WHEATON, IL -- Many professional voices proclaim that it is impossible to change homosexual orientation, and that the attempt to change is commonly and inherently harmful. Psychologists Stanton L. Jones (Wheaton College, IL) and Mark A. Yarhouse (Regent University) have just published in the respected, peer-reviewed Journal of Sex and Marital Therapy the final results of their longitudinal study of individuals seeking sexual orientation change through involvement in a variety of Christian ministries affiliated with Exodus International. The results show change to be possible for some, and the attempt not harmful on average. These results stand in tension with the supposed professional consensus; more information is available at www.exgaystudy.org.
In prior studies, in the words of the American Psychological Association, "treatment outcome is not followed and reported over time as would be the standard to test the validity of any mental health intervention." This study assessed evolving sexual attractions and psychological distress levels of 98 individuals seeking sexual orientation change beginning early in the change process, and then followed them with five additional assessments over a total span of 6 to 7 years. The researchers used standardized, respected measures of sexual orientation and of emotional distress to test the study's hypotheses.
Of the original 98 subjects, 61 were successfully categorized for general outcome at the last assessment. 53% were categorized as successful outcomes; specifically, 23% reported success in the form of successful "conversion" to heterosexual orientation and functioning, while an additional 30% reported stable behavioral chastity with substantive dis-identification with homosexual orientation. At the 6 year mark, 20% reported fully embracing gay identity. Modest but statistically significant changes were reported on average for decreases in homosexual orientation. The measure of psychological distress did not, on average, reflect increases in psychological distress associated with the attempt to change.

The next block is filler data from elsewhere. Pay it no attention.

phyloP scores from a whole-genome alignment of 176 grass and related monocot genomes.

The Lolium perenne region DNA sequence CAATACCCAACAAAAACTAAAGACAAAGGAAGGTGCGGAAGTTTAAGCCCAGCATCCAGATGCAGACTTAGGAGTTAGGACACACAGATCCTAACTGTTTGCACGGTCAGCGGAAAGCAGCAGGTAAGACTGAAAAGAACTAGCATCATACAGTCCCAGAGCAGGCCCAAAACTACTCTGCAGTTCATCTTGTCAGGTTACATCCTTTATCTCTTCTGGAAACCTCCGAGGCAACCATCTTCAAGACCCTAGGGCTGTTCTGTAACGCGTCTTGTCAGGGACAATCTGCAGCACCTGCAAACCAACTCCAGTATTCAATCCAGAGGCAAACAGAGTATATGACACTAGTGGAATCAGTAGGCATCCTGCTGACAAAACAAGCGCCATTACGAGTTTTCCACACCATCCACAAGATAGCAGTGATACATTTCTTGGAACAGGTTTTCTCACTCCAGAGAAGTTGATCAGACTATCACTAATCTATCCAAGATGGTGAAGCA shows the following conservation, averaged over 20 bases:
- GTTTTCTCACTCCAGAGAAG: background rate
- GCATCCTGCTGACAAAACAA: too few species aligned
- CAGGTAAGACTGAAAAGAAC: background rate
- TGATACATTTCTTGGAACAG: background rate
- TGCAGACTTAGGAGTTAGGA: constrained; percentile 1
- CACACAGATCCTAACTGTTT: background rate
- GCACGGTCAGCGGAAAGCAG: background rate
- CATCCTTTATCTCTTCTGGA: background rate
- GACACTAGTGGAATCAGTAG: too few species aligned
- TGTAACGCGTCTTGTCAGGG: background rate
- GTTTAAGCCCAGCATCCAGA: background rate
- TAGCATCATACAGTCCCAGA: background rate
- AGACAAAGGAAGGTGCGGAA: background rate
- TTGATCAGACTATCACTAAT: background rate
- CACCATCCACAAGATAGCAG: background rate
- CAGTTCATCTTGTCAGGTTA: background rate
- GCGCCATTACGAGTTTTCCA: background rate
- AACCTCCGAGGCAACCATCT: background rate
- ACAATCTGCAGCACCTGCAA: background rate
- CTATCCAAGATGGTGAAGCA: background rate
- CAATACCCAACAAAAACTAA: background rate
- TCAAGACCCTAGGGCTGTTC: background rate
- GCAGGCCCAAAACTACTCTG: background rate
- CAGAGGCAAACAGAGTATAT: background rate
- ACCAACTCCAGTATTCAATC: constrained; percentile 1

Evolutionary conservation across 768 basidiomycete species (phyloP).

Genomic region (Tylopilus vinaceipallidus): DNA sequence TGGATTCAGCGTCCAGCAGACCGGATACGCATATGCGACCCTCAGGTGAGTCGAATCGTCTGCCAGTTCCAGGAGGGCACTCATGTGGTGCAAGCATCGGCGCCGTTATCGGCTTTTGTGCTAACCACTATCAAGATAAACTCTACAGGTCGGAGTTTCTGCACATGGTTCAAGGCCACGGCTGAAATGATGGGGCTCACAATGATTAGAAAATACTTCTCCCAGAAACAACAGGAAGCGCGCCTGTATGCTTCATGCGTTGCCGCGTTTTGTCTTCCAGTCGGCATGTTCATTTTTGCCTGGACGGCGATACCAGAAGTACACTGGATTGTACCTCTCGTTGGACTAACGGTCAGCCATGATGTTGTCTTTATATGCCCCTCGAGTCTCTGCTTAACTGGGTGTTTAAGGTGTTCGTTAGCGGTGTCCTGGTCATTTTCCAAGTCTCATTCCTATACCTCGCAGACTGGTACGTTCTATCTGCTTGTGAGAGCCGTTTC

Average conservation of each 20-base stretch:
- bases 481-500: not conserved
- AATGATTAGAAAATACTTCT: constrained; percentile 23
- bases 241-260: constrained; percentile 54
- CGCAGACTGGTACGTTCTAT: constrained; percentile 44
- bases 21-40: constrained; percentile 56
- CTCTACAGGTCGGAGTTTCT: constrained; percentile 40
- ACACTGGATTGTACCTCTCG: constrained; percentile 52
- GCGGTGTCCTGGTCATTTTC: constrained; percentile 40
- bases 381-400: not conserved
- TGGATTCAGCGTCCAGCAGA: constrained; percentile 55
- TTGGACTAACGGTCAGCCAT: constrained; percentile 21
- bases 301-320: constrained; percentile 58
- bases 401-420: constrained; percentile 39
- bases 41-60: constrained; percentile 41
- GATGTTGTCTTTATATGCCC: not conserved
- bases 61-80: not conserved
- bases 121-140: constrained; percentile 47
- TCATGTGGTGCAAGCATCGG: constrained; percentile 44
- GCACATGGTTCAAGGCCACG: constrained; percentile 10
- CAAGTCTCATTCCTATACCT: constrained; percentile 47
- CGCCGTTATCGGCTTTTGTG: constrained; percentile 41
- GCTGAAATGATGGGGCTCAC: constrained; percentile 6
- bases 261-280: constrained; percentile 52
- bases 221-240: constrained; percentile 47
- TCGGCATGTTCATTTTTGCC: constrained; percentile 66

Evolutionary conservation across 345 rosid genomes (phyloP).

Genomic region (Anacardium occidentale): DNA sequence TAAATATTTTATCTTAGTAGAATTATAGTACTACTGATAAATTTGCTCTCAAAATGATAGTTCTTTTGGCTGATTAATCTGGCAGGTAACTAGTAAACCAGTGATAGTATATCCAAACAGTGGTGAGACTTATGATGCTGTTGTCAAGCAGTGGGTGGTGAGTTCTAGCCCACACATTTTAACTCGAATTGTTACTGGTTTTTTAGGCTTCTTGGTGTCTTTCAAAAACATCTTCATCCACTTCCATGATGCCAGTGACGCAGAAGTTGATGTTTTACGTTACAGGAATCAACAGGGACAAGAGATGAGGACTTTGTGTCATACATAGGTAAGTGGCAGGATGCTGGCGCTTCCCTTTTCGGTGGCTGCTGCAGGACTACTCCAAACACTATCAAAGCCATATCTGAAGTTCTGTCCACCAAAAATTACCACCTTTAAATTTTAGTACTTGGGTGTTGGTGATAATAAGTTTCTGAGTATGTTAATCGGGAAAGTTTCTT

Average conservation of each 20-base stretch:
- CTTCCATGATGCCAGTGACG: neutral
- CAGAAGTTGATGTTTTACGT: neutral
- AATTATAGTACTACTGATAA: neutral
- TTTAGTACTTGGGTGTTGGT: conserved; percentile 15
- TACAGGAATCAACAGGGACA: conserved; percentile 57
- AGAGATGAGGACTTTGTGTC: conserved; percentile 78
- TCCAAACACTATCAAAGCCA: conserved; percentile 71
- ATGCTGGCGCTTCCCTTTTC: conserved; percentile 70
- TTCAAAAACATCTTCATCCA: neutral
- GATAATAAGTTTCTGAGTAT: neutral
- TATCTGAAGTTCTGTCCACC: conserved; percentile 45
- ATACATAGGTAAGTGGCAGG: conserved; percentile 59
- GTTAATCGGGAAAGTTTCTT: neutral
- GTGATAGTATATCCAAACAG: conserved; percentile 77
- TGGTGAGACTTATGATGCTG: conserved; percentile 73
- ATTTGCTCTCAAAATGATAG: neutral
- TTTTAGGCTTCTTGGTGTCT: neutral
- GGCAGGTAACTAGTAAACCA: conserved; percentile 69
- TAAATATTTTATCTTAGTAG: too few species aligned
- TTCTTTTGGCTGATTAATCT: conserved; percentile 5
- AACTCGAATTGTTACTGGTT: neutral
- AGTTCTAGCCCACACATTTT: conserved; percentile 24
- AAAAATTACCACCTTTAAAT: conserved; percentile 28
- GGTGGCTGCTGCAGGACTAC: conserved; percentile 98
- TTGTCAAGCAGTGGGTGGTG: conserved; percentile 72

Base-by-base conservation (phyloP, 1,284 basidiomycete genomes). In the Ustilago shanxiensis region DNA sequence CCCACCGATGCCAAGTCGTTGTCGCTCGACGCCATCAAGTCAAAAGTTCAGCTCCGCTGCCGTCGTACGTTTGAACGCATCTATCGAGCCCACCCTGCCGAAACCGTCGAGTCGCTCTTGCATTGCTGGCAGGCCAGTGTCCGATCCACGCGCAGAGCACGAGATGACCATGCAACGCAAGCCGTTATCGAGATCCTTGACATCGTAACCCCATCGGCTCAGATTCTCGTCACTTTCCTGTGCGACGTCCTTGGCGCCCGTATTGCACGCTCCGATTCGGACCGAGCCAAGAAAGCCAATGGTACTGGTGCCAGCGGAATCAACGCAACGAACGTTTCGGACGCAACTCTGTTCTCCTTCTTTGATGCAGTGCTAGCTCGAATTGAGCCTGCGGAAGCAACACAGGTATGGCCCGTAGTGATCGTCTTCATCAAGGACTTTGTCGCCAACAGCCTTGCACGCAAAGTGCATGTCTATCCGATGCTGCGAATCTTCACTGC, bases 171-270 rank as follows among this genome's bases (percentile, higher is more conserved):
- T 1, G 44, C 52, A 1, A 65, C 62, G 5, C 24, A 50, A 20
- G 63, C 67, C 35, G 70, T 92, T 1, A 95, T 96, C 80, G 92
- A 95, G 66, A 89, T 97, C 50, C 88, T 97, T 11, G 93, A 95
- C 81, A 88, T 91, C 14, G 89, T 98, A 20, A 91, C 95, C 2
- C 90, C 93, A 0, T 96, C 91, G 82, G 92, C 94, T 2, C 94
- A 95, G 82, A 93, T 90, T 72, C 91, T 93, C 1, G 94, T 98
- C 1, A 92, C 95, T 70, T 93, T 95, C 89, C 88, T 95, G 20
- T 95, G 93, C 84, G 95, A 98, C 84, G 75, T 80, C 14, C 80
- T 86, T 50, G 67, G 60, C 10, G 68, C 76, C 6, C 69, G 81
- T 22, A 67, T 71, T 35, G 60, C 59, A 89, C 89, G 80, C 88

These results do not prove that categorical change in sexual orientation is possible for everyone or anyone, but rather that meaningful shifts along a continuum that constitute real changes appear possible for some. The results do not prove that no one is harmed by the attempt to change, but rather that the attempt does not appear to be harmful on average or inherently harmful. The authors urge caution in projecting success rates from these findings, as they are likely overly optimistic estimates of anticipated success. Further, it was clear that "conversion" to heterosexual adaptation was a complex phenomenon.
Jones and Yarhouse argue that implications of their findings include respect for the integrity and autonomy of persons seeking to change unwanted sexual attractions for moral, religious, or other reasons, just as we respect those who for similar reasons desire to affirm and embrace their sexual orientation. Full information should be offered to consumers about the options and their potential risks. The results also suggest that it would be premature for professional mental health organizations to invalidate efforts to change sexual orientation and unwanted same-sex erotic attractions.